Nebraska's #1 Voted Computer Repair Company

Terrorists Could Get Free Boarding Passes Because of This Glitch

Every week on our radio shows we take calls from listeners with devices that require passwords. Routers, computers, external hard drives, camera systems, and all kinds of other Internet devices all come with default passwords that you are supposed to change when you first hook them up.

So many people and businesses skip this step that a search engine has popped up to allow you to search for exposed devices.

When it comes to the Stewart International Airport in New York, you would think its network administrator would take the time to secure all of their devices.  Apparently that is not the case.

Airport Security Compromised by Unsecured Buffalo DriveFor over a year the airport, an hour north of Manhattan, was backing up all of their critical systems to a Buffalo external network hard drive.  Unfortunately, the backup was never password protected and the backup images were available to the general public.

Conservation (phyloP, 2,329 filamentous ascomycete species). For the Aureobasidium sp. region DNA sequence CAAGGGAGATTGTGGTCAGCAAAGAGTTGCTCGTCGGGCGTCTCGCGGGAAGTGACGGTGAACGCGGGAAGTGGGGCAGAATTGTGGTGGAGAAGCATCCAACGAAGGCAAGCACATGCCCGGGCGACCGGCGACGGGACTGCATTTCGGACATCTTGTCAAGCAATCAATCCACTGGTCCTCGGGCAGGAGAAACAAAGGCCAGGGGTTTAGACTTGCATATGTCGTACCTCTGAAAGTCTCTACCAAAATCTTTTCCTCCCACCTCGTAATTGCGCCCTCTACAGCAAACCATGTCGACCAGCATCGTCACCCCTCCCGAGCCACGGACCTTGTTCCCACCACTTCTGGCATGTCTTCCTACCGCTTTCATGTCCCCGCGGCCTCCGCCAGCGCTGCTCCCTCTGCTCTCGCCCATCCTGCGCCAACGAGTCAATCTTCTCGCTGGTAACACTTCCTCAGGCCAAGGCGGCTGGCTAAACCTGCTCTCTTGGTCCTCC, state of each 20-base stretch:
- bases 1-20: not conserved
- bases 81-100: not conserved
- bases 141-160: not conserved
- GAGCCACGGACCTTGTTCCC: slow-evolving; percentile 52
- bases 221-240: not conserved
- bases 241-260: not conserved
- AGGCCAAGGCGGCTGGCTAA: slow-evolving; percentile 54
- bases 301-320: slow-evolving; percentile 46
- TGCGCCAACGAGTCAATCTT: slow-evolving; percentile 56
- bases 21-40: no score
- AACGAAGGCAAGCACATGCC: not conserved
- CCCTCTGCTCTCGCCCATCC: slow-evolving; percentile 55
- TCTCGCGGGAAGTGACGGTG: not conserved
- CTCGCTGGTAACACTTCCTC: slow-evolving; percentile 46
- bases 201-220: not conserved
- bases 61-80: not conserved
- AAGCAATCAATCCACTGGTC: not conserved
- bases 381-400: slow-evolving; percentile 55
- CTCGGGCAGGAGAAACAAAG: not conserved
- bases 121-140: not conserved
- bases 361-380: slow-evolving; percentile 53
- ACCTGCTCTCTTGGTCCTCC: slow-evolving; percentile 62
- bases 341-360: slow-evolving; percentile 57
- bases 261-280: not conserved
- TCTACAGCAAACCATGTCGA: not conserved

Once downloaded, these backup images contained staff email accounts, HR payroll data of employees, DHS memos marked “sensitive,” schematics of airport infrastructure, and a document called “password list” that contained all of the user names and passwords for the airport’s internal computer systems.

In a best case scenario, the data contained on the drive would have allowed a terrorist on the no-fly list to create a valid boarding pass for any flight departing from the airport.

In a more dire scenario, a would-be terrorist could have used the information about the airport infrastructure and the detailed descriptions of DHS passenger screening to increase the odds of successfully bypassing security.

The hard drive was recently secured, effectively closing the vulnerability, but that damage has already been done.  Now passwords for every system on the airport’s network will need to be changed, among other actions.

So if you have a “Internet of Things” device in your home or business, take this opportunity to change its default password.  If not, your home or office could end up on the same online search engine that helps hackers find vulnerable systems.

If you enjoyed this article, please review it and tell us what you think!

Share this post